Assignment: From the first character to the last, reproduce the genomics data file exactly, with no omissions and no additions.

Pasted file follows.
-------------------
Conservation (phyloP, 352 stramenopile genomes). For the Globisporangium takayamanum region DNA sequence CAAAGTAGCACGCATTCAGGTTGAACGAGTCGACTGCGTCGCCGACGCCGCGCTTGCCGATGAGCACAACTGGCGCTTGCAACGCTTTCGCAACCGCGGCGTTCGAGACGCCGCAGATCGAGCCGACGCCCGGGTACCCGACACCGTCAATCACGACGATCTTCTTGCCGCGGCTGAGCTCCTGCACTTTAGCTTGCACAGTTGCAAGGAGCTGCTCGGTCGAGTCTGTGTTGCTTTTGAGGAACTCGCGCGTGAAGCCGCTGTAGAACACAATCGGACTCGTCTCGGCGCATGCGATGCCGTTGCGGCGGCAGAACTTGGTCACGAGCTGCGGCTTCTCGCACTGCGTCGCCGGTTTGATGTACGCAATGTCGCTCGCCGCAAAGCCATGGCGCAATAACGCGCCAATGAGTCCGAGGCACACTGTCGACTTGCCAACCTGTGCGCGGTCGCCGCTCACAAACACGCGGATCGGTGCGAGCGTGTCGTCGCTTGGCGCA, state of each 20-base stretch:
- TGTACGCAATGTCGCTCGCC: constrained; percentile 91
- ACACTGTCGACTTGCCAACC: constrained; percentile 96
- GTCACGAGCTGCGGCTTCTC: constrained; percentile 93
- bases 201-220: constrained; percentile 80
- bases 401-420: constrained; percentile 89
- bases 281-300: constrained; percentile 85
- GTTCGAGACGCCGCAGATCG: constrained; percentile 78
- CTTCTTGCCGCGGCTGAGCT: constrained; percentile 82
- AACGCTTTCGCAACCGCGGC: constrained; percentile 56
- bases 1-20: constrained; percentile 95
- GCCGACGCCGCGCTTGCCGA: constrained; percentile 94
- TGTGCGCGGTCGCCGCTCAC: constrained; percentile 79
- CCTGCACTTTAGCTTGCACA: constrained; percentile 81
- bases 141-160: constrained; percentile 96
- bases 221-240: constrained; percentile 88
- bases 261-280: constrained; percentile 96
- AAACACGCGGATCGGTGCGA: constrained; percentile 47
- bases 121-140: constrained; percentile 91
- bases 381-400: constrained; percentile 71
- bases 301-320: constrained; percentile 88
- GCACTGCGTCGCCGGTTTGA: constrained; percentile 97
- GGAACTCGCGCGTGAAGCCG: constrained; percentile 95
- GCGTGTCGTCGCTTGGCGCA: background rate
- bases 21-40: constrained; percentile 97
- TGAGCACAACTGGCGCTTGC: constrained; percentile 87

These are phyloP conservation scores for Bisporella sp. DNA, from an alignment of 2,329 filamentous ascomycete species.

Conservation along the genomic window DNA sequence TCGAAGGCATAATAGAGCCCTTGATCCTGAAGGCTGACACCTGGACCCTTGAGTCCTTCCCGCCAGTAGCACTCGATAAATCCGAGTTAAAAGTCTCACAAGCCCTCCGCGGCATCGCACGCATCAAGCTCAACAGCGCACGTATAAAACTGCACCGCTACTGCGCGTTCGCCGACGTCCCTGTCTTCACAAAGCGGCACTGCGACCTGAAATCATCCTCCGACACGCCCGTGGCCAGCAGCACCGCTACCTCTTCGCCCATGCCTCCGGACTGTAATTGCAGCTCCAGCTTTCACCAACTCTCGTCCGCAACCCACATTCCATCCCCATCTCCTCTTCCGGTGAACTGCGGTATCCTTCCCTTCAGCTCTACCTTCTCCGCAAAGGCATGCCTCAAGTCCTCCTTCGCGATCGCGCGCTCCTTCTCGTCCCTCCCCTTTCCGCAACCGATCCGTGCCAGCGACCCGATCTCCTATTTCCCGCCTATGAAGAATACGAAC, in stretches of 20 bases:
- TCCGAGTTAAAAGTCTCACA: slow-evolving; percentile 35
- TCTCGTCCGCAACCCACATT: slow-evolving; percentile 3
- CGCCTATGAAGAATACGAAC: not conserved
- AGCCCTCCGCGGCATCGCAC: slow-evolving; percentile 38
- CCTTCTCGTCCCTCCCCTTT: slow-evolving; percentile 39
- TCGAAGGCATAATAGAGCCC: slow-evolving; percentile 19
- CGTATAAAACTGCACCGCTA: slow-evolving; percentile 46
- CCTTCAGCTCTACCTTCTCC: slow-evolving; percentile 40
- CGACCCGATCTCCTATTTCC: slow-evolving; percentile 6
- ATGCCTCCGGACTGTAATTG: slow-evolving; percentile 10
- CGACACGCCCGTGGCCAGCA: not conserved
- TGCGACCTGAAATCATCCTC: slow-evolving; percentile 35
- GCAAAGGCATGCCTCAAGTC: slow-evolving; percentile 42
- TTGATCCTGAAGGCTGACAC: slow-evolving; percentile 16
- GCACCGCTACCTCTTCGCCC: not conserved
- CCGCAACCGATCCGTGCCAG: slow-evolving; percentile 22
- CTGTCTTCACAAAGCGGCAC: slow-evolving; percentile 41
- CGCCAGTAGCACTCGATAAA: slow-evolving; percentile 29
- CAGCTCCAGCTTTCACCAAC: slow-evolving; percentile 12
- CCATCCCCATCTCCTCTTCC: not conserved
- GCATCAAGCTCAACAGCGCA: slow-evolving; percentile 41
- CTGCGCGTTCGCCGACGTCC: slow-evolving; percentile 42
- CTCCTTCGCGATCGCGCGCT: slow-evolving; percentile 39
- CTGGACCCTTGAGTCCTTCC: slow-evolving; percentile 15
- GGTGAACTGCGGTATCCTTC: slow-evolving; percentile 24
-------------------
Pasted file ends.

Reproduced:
Conservation (phyloP, 352 stramenopile genomes). For the Globisporangium takayamanum region DNA sequence CAAAGTAGCACGCATTCAGGTTGAACGAGTCGACTGCGTCGCCGACGCCGCGCTTGCCGATGAGCACAACTGGCGCTTGCAACGCTTTCGCAACCGCGGCGTTCGAGACGCCGCAGATCGAGCCGACGCCCGGGTACCCGACACCGTCAATCACGACGATCTTCTTGCCGCGGCTGAGCTCCTGCACTTTAGCTTGCACAGTTGCAAGGAGCTGCTCGGTCGAGTCTGTGTTGCTTTTGAGGAACTCGCGCGTGAAGCCGCTGTAGAACACAATCGGACTCGTCTCGGCGCATGCGATGCCGTTGCGGCGGCAGAACTTGGTCACGAGCTGCGGCTTCTCGCACTGCGTCGCCGGTTTGATGTACGCAATGTCGCTCGCCGCAAAGCCATGGCGCAATAACGCGCCAATGAGTCCGAGGCACACTGTCGACTTGCCAACCTGTGCGCGGTCGCCGCTCACAAACACGCGGATCGGTGCGAGCGTGTCGTCGCTTGGCGCA, state of each 20-base stretch:
- TGTACGCAATGTCGCTCGCC: constrained; percentile 91
- ACACTGTCGACTTGCCAACC: constrained; percentile 96
- GTCACGAGCTGCGGCTTCTC: constrained; percentile 93
- bases 201-220: constrained; percentile 80
- bases 401-420: constrained; percentile 89
- bases 281-300: constrained; percentile 85
- GTTCGAGACGCCGCAGATCG: constrained; percentile 78
- CTTCTTGCCGCGGCTGAGCT: constrained; percentile 82
- AACGCTTTCGCAACCGCGGC: constrained; percentile 56
- bases 1-20: constrained; percentile 95
- GCCGACGCCGCGCTTGCCGA: constrained; percentile 94
- TGTGCGCGGTCGCCGCTCAC: constrained; percentile 79
- CCTGCACTTTAGCTTGCACA: constrained; percentile 81
- bases 141-160: constrained; percentile 96
- bases 221-240: constrained; percentile 88
- bases 261-280: constrained; percentile 96
- AAACACGCGGATCGGTGCGA: constrained; percentile 47
- bases 121-140: constrained; percentile 91
- bases 381-400: constrained; percentile 71
- bases 301-320: constrained; percentile 88
- GCACTGCGTCGCCGGTTTGA: constrained; percentile 97
- GGAACTCGCGCGTGAAGCCG: constrained; percentile 95
- GCGTGTCGTCGCTTGGCGCA: background rate
- bases 21-40: constrained; percentile 97
- TGAGCACAACTGGCGCTTGC: constrained; percentile 87

These are phyloP conservation scores for Bisporella sp. DNA, from an alignment of 2,329 filamentous ascomycete species.

Conservation along the genomic window DNA sequence TCGAAGGCATAATAGAGCCCTTGATCCTGAAGGCTGACACCTGGACCCTTGAGTCCTTCCCGCCAGTAGCACTCGATAAATCCGAGTTAAAAGTCTCACAAGCCCTCCGCGGCATCGCACGCATCAAGCTCAACAGCGCACGTATAAAACTGCACCGCTACTGCGCGTTCGCCGACGTCCCTGTCTTCACAAAGCGGCACTGCGACCTGAAATCATCCTCCGACACGCCCGTGGCCAGCAGCACCGCTACCTCTTCGCCCATGCCTCCGGACTGTAATTGCAGCTCCAGCTTTCACCAACTCTCGTCCGCAACCCACATTCCATCCCCATCTCCTCTTCCGGTGAACTGCGGTATCCTTCCCTTCAGCTCTACCTTCTCCGCAAAGGCATGCCTCAAGTCCTCCTTCGCGATCGCGCGCTCCTTCTCGTCCCTCCCCTTTCCGCAACCGATCCGTGCCAGCGACCCGATCTCCTATTTCCCGCCTATGAAGAATACGAAC, in stretches of 20 bases:
- TCCGAGTTAAAAGTCTCACA: slow-evolving; percentile 35
- TCTCGTCCGCAACCCACATT: slow-evolving; percentile 3
- CGCCTATGAAGAATACGAAC: not conserved
- AGCCCTCCGCGGCATCGCAC: slow-evolving; percentile 38
- CCTTCTCGTCCCTCCCCTTT: slow-evolving; percentile 39
- TCGAAGGCATAATAGAGCCC: slow-evolving; percentile 19
- CGTATAAAACTGCACCGCTA: slow-evolving; percentile 46
- CCTTCAGCTCTACCTTCTCC: slow-evolving; percentile 40
- CGACCCGATCTCCTATTTCC: slow-evolving; percentile 6
- ATGCCTCCGGACTGTAATTG: slow-evolving; percentile 10
- CGACACGCCCGTGGCCAGCA: not conserved
- TGCGACCTGAAATCATCCTC: slow-evolving; percentile 35
- GCAAAGGCATGCCTCAAGTC: slow-evolving; percentile 42
- TTGATCCTGAAGGCTGACAC: slow-evolving; percentile 16
- GCACCGCTACCTCTTCGCCC: not conserved
- CCGCAACCGATCCGTGCCAG: slow-evolving; percentile 22
- CTGTCTTCACAAAGCGGCAC: slow-evolving; percentile 41
- CGCCAGTAGCACTCGATAAA: slow-evolving; percentile 29
- CAGCTCCAGCTTTCACCAAC: slow-evolving; percentile 12
- CCATCCCCATCTCCTCTTCC: not conserved
- GCATCAAGCTCAACAGCGCA: slow-evolving; percentile 41
- CTGCGCGTTCGCCGACGTCC: slow-evolving; percentile 42
- CTCCTTCGCGATCGCGCGCT: slow-evolving; percentile 39
- CTGGACCCTTGAGTCCTTCC: slow-evolving; percentile 15
- GGTGAACTGCGGTATCCTTC: slow-evolving; percentile 24